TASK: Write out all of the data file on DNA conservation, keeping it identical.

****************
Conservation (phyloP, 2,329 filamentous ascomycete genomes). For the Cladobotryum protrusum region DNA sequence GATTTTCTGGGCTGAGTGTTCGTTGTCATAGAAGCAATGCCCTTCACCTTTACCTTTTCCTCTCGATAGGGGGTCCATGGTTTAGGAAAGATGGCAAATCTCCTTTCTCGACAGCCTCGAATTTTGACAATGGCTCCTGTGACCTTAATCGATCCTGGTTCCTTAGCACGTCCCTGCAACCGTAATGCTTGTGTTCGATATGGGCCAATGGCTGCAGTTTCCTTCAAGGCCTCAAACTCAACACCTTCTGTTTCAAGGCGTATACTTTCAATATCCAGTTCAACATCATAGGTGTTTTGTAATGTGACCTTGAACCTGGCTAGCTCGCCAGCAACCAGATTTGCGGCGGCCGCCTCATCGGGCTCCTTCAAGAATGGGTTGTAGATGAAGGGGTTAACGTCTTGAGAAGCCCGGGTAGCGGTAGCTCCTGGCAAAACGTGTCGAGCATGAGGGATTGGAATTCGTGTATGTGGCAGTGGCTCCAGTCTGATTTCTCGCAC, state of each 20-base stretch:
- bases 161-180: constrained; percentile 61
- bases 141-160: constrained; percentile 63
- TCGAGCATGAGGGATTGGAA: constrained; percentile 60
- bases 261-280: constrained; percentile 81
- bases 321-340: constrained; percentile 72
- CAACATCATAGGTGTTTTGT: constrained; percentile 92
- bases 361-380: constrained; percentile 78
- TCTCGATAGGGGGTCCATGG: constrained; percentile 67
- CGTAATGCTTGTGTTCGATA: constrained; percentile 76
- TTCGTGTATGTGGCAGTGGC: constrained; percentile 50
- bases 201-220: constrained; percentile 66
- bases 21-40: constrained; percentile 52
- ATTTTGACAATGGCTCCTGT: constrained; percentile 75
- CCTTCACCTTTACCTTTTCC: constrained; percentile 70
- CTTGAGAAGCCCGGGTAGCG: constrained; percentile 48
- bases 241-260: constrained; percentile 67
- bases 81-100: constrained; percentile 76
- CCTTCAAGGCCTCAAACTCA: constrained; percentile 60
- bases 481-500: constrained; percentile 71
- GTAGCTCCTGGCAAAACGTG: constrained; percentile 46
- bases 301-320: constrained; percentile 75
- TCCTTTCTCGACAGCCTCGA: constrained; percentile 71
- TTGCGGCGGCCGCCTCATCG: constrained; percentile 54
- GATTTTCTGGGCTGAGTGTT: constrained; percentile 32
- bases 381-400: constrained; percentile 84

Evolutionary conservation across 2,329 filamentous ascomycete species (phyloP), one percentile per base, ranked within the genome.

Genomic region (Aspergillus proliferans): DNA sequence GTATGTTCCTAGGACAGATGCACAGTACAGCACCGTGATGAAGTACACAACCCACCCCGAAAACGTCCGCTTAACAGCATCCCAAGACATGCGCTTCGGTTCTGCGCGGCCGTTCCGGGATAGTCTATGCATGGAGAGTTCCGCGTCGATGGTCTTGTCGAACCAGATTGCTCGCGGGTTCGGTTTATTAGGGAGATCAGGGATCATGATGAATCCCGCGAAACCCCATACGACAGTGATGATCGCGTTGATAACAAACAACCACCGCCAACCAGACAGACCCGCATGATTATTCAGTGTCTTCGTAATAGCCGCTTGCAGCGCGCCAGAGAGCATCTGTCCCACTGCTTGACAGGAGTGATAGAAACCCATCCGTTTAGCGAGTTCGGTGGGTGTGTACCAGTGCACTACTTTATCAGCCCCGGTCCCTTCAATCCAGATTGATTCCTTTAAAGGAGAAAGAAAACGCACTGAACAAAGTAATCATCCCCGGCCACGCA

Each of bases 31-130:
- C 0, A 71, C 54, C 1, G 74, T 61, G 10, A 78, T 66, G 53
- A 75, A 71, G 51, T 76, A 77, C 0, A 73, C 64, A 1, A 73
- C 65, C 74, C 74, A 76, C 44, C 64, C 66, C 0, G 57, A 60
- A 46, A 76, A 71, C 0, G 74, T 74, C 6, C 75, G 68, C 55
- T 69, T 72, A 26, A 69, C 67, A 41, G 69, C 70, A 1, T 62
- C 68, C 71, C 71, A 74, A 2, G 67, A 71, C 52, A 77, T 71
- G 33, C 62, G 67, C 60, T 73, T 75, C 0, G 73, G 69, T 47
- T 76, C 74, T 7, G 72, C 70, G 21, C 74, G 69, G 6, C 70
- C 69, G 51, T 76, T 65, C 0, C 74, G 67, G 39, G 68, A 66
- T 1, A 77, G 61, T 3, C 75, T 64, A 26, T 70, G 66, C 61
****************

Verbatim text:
Conservation (phyloP, 2,329 filamentous ascomycete genomes). For the Cladobotryum protrusum region DNA sequence GATTTTCTGGGCTGAGTGTTCGTTGTCATAGAAGCAATGCCCTTCACCTTTACCTTTTCCTCTCGATAGGGGGTCCATGGTTTAGGAAAGATGGCAAATCTCCTTTCTCGACAGCCTCGAATTTTGACAATGGCTCCTGTGACCTTAATCGATCCTGGTTCCTTAGCACGTCCCTGCAACCGTAATGCTTGTGTTCGATATGGGCCAATGGCTGCAGTTTCCTTCAAGGCCTCAAACTCAACACCTTCTGTTTCAAGGCGTATACTTTCAATATCCAGTTCAACATCATAGGTGTTTTGTAATGTGACCTTGAACCTGGCTAGCTCGCCAGCAACCAGATTTGCGGCGGCCGCCTCATCGGGCTCCTTCAAGAATGGGTTGTAGATGAAGGGGTTAACGTCTTGAGAAGCCCGGGTAGCGGTAGCTCCTGGCAAAACGTGTCGAGCATGAGGGATTGGAATTCGTGTATGTGGCAGTGGCTCCAGTCTGATTTCTCGCAC, state of each 20-base stretch:
- bases 161-180: constrained; percentile 61
- bases 141-160: constrained; percentile 63
- TCGAGCATGAGGGATTGGAA: constrained; percentile 60
- bases 261-280: constrained; percentile 81
- bases 321-340: constrained; percentile 72
- CAACATCATAGGTGTTTTGT: constrained; percentile 92
- bases 361-380: constrained; percentile 78
- TCTCGATAGGGGGTCCATGG: constrained; percentile 67
- CGTAATGCTTGTGTTCGATA: constrained; percentile 76
- TTCGTGTATGTGGCAGTGGC: constrained; percentile 50
- bases 201-220: constrained; percentile 66
- bases 21-40: constrained; percentile 52
- ATTTTGACAATGGCTCCTGT: constrained; percentile 75
- CCTTCACCTTTACCTTTTCC: constrained; percentile 70
- CTTGAGAAGCCCGGGTAGCG: constrained; percentile 48
- bases 241-260: constrained; percentile 67
- bases 81-100: constrained; percentile 76
- CCTTCAAGGCCTCAAACTCA: constrained; percentile 60
- bases 481-500: constrained; percentile 71
- GTAGCTCCTGGCAAAACGTG: constrained; percentile 46
- bases 301-320: constrained; percentile 75
- TCCTTTCTCGACAGCCTCGA: constrained; percentile 71
- TTGCGGCGGCCGCCTCATCG: constrained; percentile 54
- GATTTTCTGGGCTGAGTGTT: constrained; percentile 32
- bases 381-400: constrained; percentile 84

Evolutionary conservation across 2,329 filamentous ascomycete species (phyloP), one percentile per base, ranked within the genome.

Genomic region (Aspergillus proliferans): DNA sequence GTATGTTCCTAGGACAGATGCACAGTACAGCACCGTGATGAAGTACACAACCCACCCCGAAAACGTCCGCTTAACAGCATCCCAAGACATGCGCTTCGGTTCTGCGCGGCCGTTCCGGGATAGTCTATGCATGGAGAGTTCCGCGTCGATGGTCTTGTCGAACCAGATTGCTCGCGGGTTCGGTTTATTAGGGAGATCAGGGATCATGATGAATCCCGCGAAACCCCATACGACAGTGATGATCGCGTTGATAACAAACAACCACCGCCAACCAGACAGACCCGCATGATTATTCAGTGTCTTCGTAATAGCCGCTTGCAGCGCGCCAGAGAGCATCTGTCCCACTGCTTGACAGGAGTGATAGAAACCCATCCGTTTAGCGAGTTCGGTGGGTGTGTACCAGTGCACTACTTTATCAGCCCCGGTCCCTTCAATCCAGATTGATTCCTTTAAAGGAGAAAGAAAACGCACTGAACAAAGTAATCATCCCCGGCCACGCA

Each of bases 31-130:
- C 0, A 71, C 54, C 1, G 74, T 61, G 10, A 78, T 66, G 53
- A 75, A 71, G 51, T 76, A 77, C 0, A 73, C 64, A 1, A 73
- C 65, C 74, C 74, A 76, C 44, C 64, C 66, C 0, G 57, A 60
- A 46, A 76, A 71, C 0, G 74, T 74, C 6, C 75, G 68, C 55
- T 69, T 72, A 26, A 69, C 67, A 41, G 69, C 70, A 1, T 62
- C 68, C 71, C 71, A 74, A 2, G 67, A 71, C 52, A 77, T 71
- G 33, C 62, G 67, C 60, T 73, T 75, C 0, G 73, G 69, T 47
- T 76, C 74, T 7, G 72, C 70, G 21, C 74, G 69, G 6, C 70
- C 69, G 51, T 76, T 65, C 0, C 74, G 67, G 39, G 68, A 66
- T 1, A 77, G 61, T 3, C 75, T 64, A 26, T 70, G 66, C 61